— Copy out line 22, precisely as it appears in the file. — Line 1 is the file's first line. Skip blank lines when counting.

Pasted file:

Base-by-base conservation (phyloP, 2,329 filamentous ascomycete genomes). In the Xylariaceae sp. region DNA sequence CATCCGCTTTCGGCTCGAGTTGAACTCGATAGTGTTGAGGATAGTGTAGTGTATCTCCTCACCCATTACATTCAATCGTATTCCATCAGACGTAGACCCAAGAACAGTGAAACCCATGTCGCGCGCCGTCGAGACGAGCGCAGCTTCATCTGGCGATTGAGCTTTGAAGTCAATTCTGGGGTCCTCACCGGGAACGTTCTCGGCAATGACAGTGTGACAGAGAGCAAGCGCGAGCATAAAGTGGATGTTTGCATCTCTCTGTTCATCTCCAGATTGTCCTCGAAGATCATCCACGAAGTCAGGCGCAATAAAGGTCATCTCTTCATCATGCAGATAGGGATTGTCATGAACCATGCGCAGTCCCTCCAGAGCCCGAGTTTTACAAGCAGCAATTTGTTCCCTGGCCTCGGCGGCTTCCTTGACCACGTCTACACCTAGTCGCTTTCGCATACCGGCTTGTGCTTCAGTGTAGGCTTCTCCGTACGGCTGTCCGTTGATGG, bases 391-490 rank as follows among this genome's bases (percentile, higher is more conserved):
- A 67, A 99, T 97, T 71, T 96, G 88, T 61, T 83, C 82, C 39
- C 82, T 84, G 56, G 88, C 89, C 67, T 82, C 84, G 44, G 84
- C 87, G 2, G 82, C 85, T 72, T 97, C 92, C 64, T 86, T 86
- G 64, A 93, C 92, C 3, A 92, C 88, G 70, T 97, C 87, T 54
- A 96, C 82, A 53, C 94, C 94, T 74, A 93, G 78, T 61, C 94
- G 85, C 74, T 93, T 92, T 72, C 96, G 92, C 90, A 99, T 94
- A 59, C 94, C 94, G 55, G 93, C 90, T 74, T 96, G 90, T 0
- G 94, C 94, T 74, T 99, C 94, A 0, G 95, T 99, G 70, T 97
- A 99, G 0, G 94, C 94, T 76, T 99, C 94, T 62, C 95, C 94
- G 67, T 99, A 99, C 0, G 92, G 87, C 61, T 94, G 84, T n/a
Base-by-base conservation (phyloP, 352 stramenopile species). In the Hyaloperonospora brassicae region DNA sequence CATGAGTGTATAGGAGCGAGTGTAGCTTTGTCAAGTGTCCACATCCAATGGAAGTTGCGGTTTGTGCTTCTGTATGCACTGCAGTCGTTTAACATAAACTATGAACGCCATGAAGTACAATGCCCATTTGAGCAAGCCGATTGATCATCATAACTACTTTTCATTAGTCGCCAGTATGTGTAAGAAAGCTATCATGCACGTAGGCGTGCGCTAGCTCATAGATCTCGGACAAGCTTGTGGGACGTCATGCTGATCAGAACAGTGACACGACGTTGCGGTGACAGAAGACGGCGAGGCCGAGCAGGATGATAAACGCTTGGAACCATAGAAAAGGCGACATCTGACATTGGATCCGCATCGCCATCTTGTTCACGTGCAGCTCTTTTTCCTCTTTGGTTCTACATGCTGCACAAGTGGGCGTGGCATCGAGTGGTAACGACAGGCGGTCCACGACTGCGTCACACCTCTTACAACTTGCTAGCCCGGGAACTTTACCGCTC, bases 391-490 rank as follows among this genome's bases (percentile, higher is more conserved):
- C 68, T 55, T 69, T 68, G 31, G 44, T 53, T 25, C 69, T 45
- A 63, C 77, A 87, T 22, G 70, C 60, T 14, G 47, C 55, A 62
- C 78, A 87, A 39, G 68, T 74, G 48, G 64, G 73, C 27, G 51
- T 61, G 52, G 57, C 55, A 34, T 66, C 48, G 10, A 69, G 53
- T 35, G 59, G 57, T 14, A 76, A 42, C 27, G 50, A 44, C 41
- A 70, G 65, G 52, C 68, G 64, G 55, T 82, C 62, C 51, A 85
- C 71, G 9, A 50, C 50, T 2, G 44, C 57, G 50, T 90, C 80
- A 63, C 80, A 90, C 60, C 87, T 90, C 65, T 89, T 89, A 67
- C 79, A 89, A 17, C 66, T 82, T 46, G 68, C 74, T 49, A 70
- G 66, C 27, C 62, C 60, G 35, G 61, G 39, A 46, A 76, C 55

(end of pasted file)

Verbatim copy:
- G 66, C 27, C 62, C 60, G 35, G 61, G 39, A 46, A 76, C 55